A local GP has instructed a Waubra resident to undergo 24-hour blood pressure monitoring.
The resident was requested to wear a portable Holter monitor following an episode of acute hypertension.
Waubra Foundation director Dr Sarah Laurie said the resident’s blood pressure became “extremely elevated” overnight while sleeping, while turbines were operating.
Self-testing of morning blood pressure by a small group of Waubra residents began recently.
But Dr Laurie said 24-hour blood pressure tests were also being undertaken by people living close to turbines in both America and Canada.
She said preliminary results showed “dangerously” high blood pressure levels while people slept and while turbines were operating.
“These are patients who do not necessarily have previously diagnosed hypertension,” Dr Laurie said.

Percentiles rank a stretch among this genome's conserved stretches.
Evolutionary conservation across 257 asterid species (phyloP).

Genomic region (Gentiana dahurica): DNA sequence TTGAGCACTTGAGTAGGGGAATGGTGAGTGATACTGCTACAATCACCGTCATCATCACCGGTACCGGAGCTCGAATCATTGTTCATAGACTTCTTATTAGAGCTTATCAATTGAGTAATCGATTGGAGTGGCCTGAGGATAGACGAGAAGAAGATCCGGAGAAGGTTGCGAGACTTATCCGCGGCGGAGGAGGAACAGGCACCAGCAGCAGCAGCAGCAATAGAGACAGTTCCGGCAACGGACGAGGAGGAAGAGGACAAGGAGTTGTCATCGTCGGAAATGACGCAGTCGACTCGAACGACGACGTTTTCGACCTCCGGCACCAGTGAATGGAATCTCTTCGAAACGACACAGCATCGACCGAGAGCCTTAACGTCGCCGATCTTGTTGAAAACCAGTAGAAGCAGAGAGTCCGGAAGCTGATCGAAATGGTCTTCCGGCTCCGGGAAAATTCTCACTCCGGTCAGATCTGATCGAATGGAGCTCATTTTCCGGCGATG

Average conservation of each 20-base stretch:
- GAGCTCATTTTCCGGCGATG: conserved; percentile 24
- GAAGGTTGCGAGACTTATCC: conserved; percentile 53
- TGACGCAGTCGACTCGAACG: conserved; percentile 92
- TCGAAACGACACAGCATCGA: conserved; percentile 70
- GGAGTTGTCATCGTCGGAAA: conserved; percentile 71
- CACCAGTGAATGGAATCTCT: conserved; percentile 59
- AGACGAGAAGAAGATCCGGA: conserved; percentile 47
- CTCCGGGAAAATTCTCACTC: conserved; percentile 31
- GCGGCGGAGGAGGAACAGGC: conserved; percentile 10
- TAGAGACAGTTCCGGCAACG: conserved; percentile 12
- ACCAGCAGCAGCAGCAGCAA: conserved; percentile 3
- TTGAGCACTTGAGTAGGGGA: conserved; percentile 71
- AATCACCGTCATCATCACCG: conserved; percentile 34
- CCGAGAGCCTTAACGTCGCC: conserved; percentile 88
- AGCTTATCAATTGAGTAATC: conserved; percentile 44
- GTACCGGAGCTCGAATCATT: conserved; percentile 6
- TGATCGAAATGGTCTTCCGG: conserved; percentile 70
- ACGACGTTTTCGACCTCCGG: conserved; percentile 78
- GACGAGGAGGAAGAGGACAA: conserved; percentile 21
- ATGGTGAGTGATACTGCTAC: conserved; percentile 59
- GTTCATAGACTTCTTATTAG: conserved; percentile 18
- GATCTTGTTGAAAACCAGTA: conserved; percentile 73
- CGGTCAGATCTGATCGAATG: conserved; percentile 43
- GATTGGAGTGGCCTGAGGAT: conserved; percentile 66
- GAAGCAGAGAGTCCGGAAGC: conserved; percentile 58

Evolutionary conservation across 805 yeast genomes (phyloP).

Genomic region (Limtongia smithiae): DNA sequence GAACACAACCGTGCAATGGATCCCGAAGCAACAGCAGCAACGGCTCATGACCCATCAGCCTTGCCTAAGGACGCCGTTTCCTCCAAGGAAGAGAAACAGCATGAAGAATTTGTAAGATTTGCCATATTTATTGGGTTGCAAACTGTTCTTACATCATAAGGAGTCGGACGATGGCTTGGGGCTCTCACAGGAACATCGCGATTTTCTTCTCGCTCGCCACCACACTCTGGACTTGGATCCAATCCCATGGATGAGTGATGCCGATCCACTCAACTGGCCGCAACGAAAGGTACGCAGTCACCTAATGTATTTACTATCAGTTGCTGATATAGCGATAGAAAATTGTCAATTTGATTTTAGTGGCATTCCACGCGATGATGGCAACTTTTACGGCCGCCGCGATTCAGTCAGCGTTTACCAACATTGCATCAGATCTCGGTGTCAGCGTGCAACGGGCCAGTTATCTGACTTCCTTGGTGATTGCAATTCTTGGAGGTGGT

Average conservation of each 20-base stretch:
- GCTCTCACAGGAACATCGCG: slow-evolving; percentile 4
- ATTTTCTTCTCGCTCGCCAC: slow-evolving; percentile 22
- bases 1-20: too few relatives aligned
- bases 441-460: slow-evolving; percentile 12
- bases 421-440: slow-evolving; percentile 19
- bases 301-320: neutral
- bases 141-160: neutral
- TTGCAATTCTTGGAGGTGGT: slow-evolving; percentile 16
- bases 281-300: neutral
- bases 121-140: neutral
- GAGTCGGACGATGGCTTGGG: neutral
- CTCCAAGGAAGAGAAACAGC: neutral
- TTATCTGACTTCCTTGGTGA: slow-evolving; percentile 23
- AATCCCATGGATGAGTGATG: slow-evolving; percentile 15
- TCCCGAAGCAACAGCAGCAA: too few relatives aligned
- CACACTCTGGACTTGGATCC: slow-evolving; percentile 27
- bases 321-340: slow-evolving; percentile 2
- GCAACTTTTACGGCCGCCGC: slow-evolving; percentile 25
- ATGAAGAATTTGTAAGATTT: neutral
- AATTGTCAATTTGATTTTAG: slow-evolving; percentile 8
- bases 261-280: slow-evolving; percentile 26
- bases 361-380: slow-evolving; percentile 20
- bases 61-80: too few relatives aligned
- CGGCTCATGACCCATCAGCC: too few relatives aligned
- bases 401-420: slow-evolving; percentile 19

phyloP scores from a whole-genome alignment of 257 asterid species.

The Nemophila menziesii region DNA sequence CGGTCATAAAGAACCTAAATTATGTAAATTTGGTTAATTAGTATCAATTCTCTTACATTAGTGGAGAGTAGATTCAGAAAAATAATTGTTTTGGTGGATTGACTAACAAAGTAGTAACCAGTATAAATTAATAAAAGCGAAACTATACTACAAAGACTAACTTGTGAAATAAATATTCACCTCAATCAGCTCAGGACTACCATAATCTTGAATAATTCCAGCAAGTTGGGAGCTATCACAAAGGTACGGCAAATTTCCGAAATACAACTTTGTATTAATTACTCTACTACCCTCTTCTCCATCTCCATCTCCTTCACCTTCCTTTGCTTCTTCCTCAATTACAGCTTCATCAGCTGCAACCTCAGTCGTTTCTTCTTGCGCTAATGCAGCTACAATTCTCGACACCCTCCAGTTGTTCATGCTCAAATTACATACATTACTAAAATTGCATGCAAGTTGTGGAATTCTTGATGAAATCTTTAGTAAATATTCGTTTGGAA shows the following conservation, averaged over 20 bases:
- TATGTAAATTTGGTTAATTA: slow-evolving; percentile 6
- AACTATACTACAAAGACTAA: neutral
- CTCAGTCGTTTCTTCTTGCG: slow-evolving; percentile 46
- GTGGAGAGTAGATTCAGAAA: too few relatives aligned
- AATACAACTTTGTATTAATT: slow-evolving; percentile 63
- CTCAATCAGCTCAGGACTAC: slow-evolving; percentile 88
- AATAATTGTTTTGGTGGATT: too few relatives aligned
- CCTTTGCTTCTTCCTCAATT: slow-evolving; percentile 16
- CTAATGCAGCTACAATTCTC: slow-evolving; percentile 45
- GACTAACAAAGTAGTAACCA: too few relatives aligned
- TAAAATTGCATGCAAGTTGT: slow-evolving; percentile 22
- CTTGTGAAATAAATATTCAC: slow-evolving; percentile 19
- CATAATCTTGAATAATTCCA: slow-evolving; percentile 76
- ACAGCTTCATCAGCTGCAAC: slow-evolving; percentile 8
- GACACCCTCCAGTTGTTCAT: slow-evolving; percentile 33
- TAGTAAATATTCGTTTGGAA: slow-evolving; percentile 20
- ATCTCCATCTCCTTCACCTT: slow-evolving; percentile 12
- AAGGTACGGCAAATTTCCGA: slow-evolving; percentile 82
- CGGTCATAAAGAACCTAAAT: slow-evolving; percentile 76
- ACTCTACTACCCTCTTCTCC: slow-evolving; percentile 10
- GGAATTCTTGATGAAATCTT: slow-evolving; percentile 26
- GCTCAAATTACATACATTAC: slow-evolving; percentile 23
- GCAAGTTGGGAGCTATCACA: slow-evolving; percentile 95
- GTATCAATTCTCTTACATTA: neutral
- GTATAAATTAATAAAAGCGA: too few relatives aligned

“They and their family physician might think their blood pressure is normal, because it is normal when measured in the doctor’s surgery, during the day, well away from turbines.”
Dr Laurie said peer-reviewed experimental evidence showed a link between infrasound – sound waves below the level of human hearing and allegedly produced by turbines – and hypertension.
Potential health effects from living near wind turbines remains one of the most hotly-debated issues surrounding the push to green energy.
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